This article is being republished as part of our daily reproduction of WSJ.com articles that also appeared in the U.S. print edition of The Wall Street Journal (October 13, 2017).
Goldman Sachs Group Inc.'s push to lend more has taken it to some strange places for a storied, elite Wall Street firm. The latest: house flipping.
Goldman is acquiring Genesis Capital LLC, a closely held Los Angeles firm that backs investors seeking to buy, spruce up and quickly sell homes. Genesis, founded in 2007, has been growing rapidly as the housing market continues to recover. It lent $1 billion last year, up from $50 million in 2013.
Goldman's interest in a small house-flipping financier reflects both the buoyancy of the residential real-estate market and the Wall Street firm's hunger for new profit engines as its core trading business remains stuck in a postcrisis slump.
Last year, Goldman launched Marcus, an online personal-lending platform that offers a lower-cost alternative for borrowers deep in credit-card debt. A new partnership with Fidelity Investments will offer Goldman loans to millions of individual brokerage accounts.
House flipping, once a symbol of the real-estate market's excess, has become hot again. Borrowers took out $40 billion of these loans in 2016, the most since 2006, when flippers rushed to capitalize on rising home prices, and in some cases fueled the mania.
Genesis's loans average about $1 million, carry rates of as much as 12% and run for about a year. Since 2014, they have been funded by Oaktree Capital Management LP, an alternative-asset giant.
Genesis will swap Oaktree's backing for deeper pockets at Goldman, which in recent years bought a deposit base from GE Capital. Terms of Goldman's deal with Genesis weren't disclosed.
Goldman has been pushing lending as its traditional engines of trading and banking either sputter or mature. It has chosen its spots carefully, avoiding credit cards and other businesses that would put it in direct competition with large rivals and instead focusing on niche products where there is room to grow.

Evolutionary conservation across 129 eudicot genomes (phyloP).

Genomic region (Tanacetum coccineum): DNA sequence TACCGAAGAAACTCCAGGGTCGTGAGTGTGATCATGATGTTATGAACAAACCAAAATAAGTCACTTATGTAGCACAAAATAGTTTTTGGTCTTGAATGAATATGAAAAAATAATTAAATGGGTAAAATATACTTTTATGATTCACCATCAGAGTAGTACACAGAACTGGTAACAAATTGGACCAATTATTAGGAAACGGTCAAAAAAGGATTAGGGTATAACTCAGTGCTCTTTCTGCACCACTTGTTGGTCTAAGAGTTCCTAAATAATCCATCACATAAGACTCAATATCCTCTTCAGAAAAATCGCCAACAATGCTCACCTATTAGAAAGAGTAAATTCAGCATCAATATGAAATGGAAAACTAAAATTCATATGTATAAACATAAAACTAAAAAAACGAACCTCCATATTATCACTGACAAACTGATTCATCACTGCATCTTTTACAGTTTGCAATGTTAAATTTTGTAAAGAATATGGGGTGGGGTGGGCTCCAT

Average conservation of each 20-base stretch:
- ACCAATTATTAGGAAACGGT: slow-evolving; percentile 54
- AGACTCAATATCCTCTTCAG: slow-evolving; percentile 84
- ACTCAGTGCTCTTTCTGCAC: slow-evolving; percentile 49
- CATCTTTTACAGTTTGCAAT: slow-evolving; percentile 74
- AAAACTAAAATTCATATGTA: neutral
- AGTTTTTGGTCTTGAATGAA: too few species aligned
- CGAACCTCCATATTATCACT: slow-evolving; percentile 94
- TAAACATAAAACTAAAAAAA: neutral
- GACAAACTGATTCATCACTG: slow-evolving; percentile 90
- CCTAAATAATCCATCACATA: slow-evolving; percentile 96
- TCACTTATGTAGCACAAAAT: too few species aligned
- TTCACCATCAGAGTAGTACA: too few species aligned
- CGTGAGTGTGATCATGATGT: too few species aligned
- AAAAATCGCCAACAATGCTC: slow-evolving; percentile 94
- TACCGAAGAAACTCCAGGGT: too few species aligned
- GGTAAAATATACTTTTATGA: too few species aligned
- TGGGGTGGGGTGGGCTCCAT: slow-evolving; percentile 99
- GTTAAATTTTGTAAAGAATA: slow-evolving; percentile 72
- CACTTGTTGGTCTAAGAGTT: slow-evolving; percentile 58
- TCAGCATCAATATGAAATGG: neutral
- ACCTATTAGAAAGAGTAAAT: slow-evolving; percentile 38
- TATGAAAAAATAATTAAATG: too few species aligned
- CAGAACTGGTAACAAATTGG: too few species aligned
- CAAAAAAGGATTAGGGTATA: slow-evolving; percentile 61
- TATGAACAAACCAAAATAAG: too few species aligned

Buying Genesis inches Goldman closer to residential mortgages -- an area executives have eyed warily, mindful of the public-relations and regulatory drubbing the firm took during the financial crisis for its subprime-trading activities.
Home-flipping finance, while a niche of the giant residential-mortgage market, is again a big business, after falling sharply following the crisis. About 35% of house-flippers today use borrowed money, a nine-year high, according to Attom Data Solutions, which tracks home sales.
Alex Sifakis has taken out more than 100 loans from Genesis to renovate and sell homes in and around Jacksonville, Fla. Mr. Sifakis, 34 years old, got into the business in 2006 after attending a real-estate seminar on how to flip homes. He is now president of JWB Real Estate Capital, which has about 55 employees.
When Mr. Sifakis started borrowing from Genesis three years ago, "there were not that many lenders out there," he said. Now, rising home prices and falling inventories have attracted new lenders offering lower rates, as well as increased competition from new borrowers.
"A lot more new home flippers are coming out of the woodwork," he said. They "have seen the [TV] shows." (HGTV has become one of the fastest-growing cable-TV channels by airing shows such as "Flip or Flop.")
Banks and other large financial firms are increasingly dabbling in the business, though few as directly as Goldman will now do. Wells Fargo & Co. and J.P. Morgan Chase & Co. have extended credit lines to fix-and-flip lenders. Last year, Japanese investment bank Nomura Holdings Inc. securitized $126 million in loans from online real-estate lender LendingHome Corp.
In recent months, buyers backed by Blackstone Group LP and Fortress Investment Group LLC have bought companies that specialize in these loans.
Genesis's loans will be booked through Goldman's regulated banking entity, which is looking for places to deploy its growing stash of deposits. But because Genesis's borrowers don't intend to live in the properties they buy, their loans are generally classified as commercial credits.
That exempts lenders from postcrisis rules for traditional home loans, such as collecting multiple years of borrowers' tax returns and ensuring they can afford the loan payments. Instead, lenders more heavily weight the features of the property and how much it could fetch after renovations.
Write to Liz Hoffman at firstname.lastname@example.org and Peter Rudegeair at Peter.Rudegeair@wsj.com
(END) Dow Jones Newswires
October 13, 2017 02:48 ET (06:48 GMT)